6 F.2d 218 (4th Cir. 1925), 2326, Franklin Sugar Refining Co. v. Luray Supply Co., Inc.

Docket Nº:2326.
Citation:6 F.2d 218
Case Date:April 17, 1925
Court:United States Courts of Appeals, Court of Appeals for the Fourth Circuit

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6 F.2d 218 (4th Cir. 1925)




No. 2326.

United States Court of Appeals, Fourth Circuit.

April 17, 1925

Irvin G. Craig and Thomas B. Gay, both of Richmond, Va., for plaintiff in error.

D. O. Dechart, of Harrisonburg, Va. (W. V. Ford, of Luray, Va., and John T. Harris, of Harrisonburg, Va., on the brief), for defendant in error.

Before WOODS, WADDILL, and ROSE, Circuit Judges.

WADDILL, Circuit Judge.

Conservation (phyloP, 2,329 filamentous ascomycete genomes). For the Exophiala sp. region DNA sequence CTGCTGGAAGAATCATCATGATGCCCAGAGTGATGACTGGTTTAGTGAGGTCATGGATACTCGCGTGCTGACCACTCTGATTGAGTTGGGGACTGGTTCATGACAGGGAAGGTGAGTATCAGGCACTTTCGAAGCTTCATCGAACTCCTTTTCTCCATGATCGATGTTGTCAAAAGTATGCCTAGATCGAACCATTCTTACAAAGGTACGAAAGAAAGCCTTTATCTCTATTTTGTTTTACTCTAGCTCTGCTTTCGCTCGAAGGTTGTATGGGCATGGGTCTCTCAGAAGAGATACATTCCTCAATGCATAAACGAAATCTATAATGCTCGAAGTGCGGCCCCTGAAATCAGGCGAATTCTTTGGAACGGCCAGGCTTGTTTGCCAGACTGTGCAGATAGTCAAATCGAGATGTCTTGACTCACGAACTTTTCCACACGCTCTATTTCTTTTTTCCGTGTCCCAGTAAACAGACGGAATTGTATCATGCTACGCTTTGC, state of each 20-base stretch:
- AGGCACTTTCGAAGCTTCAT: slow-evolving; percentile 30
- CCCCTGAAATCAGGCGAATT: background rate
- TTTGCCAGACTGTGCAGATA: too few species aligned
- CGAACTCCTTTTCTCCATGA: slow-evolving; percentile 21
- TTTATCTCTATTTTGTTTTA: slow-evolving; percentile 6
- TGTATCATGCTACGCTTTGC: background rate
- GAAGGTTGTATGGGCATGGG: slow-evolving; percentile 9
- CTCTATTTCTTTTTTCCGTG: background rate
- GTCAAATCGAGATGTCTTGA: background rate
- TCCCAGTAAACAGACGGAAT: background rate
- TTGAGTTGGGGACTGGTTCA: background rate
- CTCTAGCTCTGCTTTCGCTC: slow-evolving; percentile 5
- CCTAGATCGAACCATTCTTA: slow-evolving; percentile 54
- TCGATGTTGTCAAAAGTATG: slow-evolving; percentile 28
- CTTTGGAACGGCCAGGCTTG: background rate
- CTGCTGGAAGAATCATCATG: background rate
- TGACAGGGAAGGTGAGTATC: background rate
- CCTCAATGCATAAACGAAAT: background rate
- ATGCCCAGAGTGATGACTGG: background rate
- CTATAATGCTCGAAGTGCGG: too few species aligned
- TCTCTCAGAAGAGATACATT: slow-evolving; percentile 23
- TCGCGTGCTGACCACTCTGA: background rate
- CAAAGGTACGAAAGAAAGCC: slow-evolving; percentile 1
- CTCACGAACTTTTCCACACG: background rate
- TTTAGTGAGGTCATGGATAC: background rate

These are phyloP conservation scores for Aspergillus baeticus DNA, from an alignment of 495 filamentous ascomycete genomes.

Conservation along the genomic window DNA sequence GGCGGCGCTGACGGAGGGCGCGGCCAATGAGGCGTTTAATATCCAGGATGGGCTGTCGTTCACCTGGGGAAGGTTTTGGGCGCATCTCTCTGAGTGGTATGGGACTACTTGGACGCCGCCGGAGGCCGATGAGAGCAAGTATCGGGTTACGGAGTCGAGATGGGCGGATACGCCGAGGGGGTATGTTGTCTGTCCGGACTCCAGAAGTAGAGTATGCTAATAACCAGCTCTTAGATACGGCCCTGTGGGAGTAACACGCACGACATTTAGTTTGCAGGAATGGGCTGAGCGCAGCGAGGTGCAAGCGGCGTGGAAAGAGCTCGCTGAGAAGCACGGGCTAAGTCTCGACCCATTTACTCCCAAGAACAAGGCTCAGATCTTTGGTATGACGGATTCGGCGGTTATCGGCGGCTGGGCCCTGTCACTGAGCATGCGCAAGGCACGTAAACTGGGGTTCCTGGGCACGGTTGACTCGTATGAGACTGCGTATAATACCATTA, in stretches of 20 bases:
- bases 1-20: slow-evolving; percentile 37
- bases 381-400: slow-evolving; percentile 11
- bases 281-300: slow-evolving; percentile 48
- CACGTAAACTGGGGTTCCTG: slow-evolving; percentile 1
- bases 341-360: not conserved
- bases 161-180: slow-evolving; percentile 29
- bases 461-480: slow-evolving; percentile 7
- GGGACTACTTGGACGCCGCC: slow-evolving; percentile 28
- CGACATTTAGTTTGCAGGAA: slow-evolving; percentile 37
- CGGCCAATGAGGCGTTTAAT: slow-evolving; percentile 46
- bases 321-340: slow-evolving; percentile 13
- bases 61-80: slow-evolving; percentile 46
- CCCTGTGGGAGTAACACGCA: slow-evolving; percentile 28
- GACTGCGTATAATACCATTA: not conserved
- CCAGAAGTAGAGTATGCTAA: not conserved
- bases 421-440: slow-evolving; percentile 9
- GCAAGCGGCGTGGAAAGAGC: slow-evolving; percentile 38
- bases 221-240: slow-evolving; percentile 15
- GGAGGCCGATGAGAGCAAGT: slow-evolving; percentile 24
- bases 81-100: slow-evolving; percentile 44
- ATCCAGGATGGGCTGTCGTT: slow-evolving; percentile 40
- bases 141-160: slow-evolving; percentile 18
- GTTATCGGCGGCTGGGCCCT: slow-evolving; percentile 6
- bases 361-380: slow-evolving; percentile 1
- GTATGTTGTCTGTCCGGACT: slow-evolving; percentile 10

Plaintiff in error, hereinafter referred to as plaintiff, instituted its action at law in the United States District Court for the Western District of Virginia against the defendant in error, hereinafter called the defendant, to recover for an alleged breach of five certain contracts entered into between them for future delivery of sugar, as therein set out. The declaration consisted of five counts, each covering one of the contracts. At the November terms, 1923, a verdict was rendered in favor of the plaintiff against the defendant upon the first four counts, and in favor of the defendant on the fifth count. Defendant thereupon moved the court to set aside the verdict on the first four counts, and plaintiff to set it aside as to the fifth count. The court sustained the latter motion, and set aside the verdict against the defendant under the fifth count, as it did also the verdict on the fourth count